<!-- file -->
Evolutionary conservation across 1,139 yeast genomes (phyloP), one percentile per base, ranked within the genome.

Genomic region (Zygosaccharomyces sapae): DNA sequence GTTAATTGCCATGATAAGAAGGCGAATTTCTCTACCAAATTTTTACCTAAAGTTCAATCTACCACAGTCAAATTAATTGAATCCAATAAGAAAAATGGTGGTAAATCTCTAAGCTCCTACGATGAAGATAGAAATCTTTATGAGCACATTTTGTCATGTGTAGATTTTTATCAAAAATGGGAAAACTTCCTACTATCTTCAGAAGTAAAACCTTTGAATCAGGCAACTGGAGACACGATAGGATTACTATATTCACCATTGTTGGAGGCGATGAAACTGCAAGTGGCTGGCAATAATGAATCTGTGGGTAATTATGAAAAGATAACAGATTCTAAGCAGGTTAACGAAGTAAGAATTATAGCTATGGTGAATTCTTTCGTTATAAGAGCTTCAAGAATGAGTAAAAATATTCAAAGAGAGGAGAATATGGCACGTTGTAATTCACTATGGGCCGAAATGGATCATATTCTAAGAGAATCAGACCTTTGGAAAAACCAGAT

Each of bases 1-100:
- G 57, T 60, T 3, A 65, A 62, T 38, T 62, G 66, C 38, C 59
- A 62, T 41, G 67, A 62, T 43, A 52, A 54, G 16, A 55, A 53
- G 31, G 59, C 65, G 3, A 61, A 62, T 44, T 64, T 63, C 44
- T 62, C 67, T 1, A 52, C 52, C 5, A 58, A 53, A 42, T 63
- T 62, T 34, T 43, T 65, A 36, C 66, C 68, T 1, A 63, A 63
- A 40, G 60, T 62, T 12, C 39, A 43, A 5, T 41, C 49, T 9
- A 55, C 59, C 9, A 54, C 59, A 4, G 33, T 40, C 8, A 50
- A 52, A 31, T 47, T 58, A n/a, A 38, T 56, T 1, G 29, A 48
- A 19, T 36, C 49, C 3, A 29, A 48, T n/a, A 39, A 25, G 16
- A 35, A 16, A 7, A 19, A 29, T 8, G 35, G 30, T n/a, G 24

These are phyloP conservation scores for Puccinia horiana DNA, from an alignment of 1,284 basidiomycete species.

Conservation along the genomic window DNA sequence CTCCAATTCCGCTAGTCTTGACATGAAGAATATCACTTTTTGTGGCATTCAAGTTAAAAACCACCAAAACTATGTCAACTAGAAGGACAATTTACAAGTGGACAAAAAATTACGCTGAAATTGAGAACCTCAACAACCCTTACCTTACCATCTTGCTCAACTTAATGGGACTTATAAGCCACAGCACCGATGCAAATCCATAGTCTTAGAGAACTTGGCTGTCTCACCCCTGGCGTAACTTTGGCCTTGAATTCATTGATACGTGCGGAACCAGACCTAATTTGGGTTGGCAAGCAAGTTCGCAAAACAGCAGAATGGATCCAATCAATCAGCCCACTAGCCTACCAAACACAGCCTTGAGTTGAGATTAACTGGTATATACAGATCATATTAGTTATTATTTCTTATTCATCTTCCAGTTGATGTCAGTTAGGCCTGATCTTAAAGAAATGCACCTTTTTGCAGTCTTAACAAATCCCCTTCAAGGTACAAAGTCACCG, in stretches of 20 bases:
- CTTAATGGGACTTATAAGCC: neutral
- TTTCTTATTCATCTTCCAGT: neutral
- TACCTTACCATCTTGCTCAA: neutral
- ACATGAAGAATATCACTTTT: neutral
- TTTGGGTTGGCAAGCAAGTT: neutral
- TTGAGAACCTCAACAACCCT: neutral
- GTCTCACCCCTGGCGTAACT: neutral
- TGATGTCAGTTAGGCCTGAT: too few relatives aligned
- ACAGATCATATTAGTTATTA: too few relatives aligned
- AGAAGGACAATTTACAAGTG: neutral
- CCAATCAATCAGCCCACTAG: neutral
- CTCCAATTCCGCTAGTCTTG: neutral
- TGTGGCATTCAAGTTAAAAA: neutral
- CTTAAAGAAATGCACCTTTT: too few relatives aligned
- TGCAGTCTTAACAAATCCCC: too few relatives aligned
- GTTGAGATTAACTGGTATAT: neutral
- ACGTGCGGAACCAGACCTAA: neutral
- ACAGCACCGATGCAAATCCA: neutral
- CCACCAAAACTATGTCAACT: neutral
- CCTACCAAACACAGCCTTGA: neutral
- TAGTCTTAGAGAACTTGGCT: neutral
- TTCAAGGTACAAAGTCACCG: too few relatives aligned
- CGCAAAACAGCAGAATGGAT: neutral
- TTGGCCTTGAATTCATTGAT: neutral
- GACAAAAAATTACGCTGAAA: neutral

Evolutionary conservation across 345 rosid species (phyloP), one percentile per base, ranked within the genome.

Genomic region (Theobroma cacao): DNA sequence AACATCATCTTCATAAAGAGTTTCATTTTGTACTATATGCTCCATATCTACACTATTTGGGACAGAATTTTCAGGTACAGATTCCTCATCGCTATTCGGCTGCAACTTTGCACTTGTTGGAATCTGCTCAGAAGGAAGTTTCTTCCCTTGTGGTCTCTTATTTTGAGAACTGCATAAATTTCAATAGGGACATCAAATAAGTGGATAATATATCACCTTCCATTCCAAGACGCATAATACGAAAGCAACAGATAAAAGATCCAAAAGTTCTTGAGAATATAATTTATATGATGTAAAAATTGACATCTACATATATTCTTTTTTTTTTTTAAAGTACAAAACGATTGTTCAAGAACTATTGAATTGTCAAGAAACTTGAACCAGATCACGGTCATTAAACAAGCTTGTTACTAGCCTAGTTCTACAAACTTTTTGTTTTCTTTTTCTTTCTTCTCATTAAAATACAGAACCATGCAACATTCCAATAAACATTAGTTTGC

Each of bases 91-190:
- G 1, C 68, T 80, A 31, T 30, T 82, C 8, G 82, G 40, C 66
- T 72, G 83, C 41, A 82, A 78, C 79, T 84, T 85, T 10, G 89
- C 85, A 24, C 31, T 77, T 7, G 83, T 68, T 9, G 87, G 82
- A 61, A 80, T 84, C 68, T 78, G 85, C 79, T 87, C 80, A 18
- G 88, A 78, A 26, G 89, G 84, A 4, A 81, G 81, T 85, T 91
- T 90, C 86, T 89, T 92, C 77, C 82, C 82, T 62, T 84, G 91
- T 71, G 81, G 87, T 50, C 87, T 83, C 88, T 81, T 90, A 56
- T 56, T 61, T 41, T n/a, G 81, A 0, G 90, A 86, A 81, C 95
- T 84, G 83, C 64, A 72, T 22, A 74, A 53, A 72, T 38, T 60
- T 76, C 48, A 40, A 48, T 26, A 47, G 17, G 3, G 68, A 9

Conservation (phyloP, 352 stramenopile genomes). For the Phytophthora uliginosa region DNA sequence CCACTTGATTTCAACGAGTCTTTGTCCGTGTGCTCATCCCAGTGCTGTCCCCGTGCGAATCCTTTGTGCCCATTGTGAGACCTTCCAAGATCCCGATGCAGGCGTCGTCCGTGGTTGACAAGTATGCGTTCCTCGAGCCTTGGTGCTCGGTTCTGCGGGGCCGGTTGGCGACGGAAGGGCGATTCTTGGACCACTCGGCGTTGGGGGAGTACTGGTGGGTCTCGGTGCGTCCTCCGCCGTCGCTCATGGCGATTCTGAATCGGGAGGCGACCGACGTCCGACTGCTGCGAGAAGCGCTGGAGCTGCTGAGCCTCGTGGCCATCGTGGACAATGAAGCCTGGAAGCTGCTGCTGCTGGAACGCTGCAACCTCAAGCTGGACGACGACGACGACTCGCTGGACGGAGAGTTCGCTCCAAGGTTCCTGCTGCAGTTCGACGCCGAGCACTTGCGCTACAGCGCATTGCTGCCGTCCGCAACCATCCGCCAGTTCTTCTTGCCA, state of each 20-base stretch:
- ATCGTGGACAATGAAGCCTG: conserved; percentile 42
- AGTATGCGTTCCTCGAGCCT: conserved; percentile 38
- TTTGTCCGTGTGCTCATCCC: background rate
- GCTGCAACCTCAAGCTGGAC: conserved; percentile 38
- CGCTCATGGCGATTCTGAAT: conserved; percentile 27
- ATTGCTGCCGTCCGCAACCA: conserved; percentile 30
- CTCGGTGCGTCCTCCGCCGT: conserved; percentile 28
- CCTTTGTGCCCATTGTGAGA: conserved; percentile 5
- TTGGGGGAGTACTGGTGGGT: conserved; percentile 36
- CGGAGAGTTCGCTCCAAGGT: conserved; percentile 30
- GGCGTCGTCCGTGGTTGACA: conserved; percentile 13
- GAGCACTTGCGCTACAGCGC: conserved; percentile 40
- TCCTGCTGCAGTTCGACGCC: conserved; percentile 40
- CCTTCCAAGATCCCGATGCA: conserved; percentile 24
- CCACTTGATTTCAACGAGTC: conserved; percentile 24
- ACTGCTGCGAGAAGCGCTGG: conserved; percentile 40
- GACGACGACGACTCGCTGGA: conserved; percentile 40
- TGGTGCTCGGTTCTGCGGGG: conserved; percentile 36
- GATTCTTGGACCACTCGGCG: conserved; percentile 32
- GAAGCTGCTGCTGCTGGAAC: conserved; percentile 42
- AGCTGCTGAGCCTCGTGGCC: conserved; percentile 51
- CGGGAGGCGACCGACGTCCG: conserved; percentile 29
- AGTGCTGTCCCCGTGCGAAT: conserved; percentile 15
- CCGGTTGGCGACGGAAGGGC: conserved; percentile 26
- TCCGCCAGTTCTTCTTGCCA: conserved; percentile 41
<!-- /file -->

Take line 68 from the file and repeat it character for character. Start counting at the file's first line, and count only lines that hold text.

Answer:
- CCTTCCAAGATCCCGATGCA: conserved; percentile 24